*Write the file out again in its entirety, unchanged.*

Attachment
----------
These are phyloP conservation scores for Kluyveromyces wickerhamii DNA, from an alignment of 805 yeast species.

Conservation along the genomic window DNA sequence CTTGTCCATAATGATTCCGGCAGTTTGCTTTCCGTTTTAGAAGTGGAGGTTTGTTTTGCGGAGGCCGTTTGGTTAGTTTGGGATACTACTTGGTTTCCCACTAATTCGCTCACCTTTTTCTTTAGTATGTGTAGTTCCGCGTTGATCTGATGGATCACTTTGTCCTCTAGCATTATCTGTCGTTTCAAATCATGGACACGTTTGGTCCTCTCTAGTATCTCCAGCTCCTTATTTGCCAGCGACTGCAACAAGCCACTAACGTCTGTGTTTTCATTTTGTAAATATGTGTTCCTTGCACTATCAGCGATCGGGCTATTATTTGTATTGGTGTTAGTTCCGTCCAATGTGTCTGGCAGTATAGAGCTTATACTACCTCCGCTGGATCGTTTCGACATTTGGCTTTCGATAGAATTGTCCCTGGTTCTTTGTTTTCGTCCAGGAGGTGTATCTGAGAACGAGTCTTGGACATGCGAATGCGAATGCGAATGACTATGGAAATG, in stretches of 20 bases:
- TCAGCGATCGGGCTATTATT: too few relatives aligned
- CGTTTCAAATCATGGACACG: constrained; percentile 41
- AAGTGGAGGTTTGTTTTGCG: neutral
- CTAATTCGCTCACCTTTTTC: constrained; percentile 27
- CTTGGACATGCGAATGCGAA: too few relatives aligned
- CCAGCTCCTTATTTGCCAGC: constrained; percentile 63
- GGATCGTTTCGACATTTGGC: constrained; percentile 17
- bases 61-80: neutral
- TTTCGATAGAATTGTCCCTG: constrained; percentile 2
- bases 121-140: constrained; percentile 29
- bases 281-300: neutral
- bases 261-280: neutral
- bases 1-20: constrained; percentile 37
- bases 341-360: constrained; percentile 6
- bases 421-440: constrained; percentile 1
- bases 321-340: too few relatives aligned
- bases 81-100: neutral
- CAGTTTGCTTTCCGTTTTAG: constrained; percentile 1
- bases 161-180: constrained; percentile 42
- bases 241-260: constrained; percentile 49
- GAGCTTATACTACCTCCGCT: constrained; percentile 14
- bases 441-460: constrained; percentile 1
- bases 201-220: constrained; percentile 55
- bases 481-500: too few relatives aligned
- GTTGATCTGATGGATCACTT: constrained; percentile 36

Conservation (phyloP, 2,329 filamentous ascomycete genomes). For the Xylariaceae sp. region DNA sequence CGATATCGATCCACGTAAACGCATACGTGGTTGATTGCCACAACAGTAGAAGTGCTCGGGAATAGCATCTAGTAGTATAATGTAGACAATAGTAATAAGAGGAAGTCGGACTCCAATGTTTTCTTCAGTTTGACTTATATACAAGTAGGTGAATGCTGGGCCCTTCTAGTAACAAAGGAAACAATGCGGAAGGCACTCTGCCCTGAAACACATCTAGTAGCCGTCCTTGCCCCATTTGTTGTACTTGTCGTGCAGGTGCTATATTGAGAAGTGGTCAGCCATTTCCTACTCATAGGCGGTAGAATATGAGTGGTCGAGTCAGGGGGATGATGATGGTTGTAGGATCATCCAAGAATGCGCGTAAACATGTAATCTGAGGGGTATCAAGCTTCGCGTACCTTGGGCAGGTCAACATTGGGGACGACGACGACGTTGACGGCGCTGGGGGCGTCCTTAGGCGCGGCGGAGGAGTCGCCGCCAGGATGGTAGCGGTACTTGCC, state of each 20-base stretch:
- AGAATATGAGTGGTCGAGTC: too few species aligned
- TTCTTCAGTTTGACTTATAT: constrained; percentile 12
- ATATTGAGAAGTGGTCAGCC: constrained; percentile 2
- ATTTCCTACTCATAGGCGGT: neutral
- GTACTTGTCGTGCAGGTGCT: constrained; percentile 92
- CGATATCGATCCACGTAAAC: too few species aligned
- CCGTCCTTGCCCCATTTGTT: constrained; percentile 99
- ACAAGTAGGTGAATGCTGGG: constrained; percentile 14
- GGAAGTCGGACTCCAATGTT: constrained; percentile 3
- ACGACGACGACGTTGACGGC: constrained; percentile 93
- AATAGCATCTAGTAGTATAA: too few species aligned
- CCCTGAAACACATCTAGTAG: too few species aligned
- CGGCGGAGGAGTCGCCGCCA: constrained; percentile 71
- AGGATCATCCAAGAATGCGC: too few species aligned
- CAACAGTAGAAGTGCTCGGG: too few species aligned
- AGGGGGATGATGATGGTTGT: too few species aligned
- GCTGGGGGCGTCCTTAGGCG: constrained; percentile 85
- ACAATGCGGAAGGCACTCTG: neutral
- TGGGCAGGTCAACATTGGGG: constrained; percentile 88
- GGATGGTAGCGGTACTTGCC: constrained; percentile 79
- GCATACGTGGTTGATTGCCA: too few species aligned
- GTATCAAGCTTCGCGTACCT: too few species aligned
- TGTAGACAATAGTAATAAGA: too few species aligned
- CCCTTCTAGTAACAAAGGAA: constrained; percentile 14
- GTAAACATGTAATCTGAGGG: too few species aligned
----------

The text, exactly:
These are phyloP conservation scores for Kluyveromyces wickerhamii DNA, from an alignment of 805 yeast species.

Conservation along the genomic window DNA sequence CTTGTCCATAATGATTCCGGCAGTTTGCTTTCCGTTTTAGAAGTGGAGGTTTGTTTTGCGGAGGCCGTTTGGTTAGTTTGGGATACTACTTGGTTTCCCACTAATTCGCTCACCTTTTTCTTTAGTATGTGTAGTTCCGCGTTGATCTGATGGATCACTTTGTCCTCTAGCATTATCTGTCGTTTCAAATCATGGACACGTTTGGTCCTCTCTAGTATCTCCAGCTCCTTATTTGCCAGCGACTGCAACAAGCCACTAACGTCTGTGTTTTCATTTTGTAAATATGTGTTCCTTGCACTATCAGCGATCGGGCTATTATTTGTATTGGTGTTAGTTCCGTCCAATGTGTCTGGCAGTATAGAGCTTATACTACCTCCGCTGGATCGTTTCGACATTTGGCTTTCGATAGAATTGTCCCTGGTTCTTTGTTTTCGTCCAGGAGGTGTATCTGAGAACGAGTCTTGGACATGCGAATGCGAATGCGAATGACTATGGAAATG, in stretches of 20 bases:
- TCAGCGATCGGGCTATTATT: too few relatives aligned
- CGTTTCAAATCATGGACACG: constrained; percentile 41
- AAGTGGAGGTTTGTTTTGCG: neutral
- CTAATTCGCTCACCTTTTTC: constrained; percentile 27
- CTTGGACATGCGAATGCGAA: too few relatives aligned
- CCAGCTCCTTATTTGCCAGC: constrained; percentile 63
- GGATCGTTTCGACATTTGGC: constrained; percentile 17
- bases 61-80: neutral
- TTTCGATAGAATTGTCCCTG: constrained; percentile 2
- bases 121-140: constrained; percentile 29
- bases 281-300: neutral
- bases 261-280: neutral
- bases 1-20: constrained; percentile 37
- bases 341-360: constrained; percentile 6
- bases 421-440: constrained; percentile 1
- bases 321-340: too few relatives aligned
- bases 81-100: neutral
- CAGTTTGCTTTCCGTTTTAG: constrained; percentile 1
- bases 161-180: constrained; percentile 42
- bases 241-260: constrained; percentile 49
- GAGCTTATACTACCTCCGCT: constrained; percentile 14
- bases 441-460: constrained; percentile 1
- bases 201-220: constrained; percentile 55
- bases 481-500: too few relatives aligned
- GTTGATCTGATGGATCACTT: constrained; percentile 36

Conservation (phyloP, 2,329 filamentous ascomycete genomes). For the Xylariaceae sp. region DNA sequence CGATATCGATCCACGTAAACGCATACGTGGTTGATTGCCACAACAGTAGAAGTGCTCGGGAATAGCATCTAGTAGTATAATGTAGACAATAGTAATAAGAGGAAGTCGGACTCCAATGTTTTCTTCAGTTTGACTTATATACAAGTAGGTGAATGCTGGGCCCTTCTAGTAACAAAGGAAACAATGCGGAAGGCACTCTGCCCTGAAACACATCTAGTAGCCGTCCTTGCCCCATTTGTTGTACTTGTCGTGCAGGTGCTATATTGAGAAGTGGTCAGCCATTTCCTACTCATAGGCGGTAGAATATGAGTGGTCGAGTCAGGGGGATGATGATGGTTGTAGGATCATCCAAGAATGCGCGTAAACATGTAATCTGAGGGGTATCAAGCTTCGCGTACCTTGGGCAGGTCAACATTGGGGACGACGACGACGTTGACGGCGCTGGGGGCGTCCTTAGGCGCGGCGGAGGAGTCGCCGCCAGGATGGTAGCGGTACTTGCC, state of each 20-base stretch:
- AGAATATGAGTGGTCGAGTC: too few species aligned
- TTCTTCAGTTTGACTTATAT: constrained; percentile 12
- ATATTGAGAAGTGGTCAGCC: constrained; percentile 2
- ATTTCCTACTCATAGGCGGT: neutral
- GTACTTGTCGTGCAGGTGCT: constrained; percentile 92
- CGATATCGATCCACGTAAAC: too few species aligned
- CCGTCCTTGCCCCATTTGTT: constrained; percentile 99
- ACAAGTAGGTGAATGCTGGG: constrained; percentile 14
- GGAAGTCGGACTCCAATGTT: constrained; percentile 3
- ACGACGACGACGTTGACGGC: constrained; percentile 93
- AATAGCATCTAGTAGTATAA: too few species aligned
- CCCTGAAACACATCTAGTAG: too few species aligned
- CGGCGGAGGAGTCGCCGCCA: constrained; percentile 71
- AGGATCATCCAAGAATGCGC: too few species aligned
- CAACAGTAGAAGTGCTCGGG: too few species aligned
- AGGGGGATGATGATGGTTGT: too few species aligned
- GCTGGGGGCGTCCTTAGGCG: constrained; percentile 85
- ACAATGCGGAAGGCACTCTG: neutral
- TGGGCAGGTCAACATTGGGG: constrained; percentile 88
- GGATGGTAGCGGTACTTGCC: constrained; percentile 79
- GCATACGTGGTTGATTGCCA: too few species aligned
- GTATCAAGCTTCGCGTACCT: too few species aligned
- TGTAGACAATAGTAATAAGA: too few species aligned
- CCCTTCTAGTAACAAAGGAA: constrained; percentile 14
- GTAAACATGTAATCTGAGGG: too few species aligned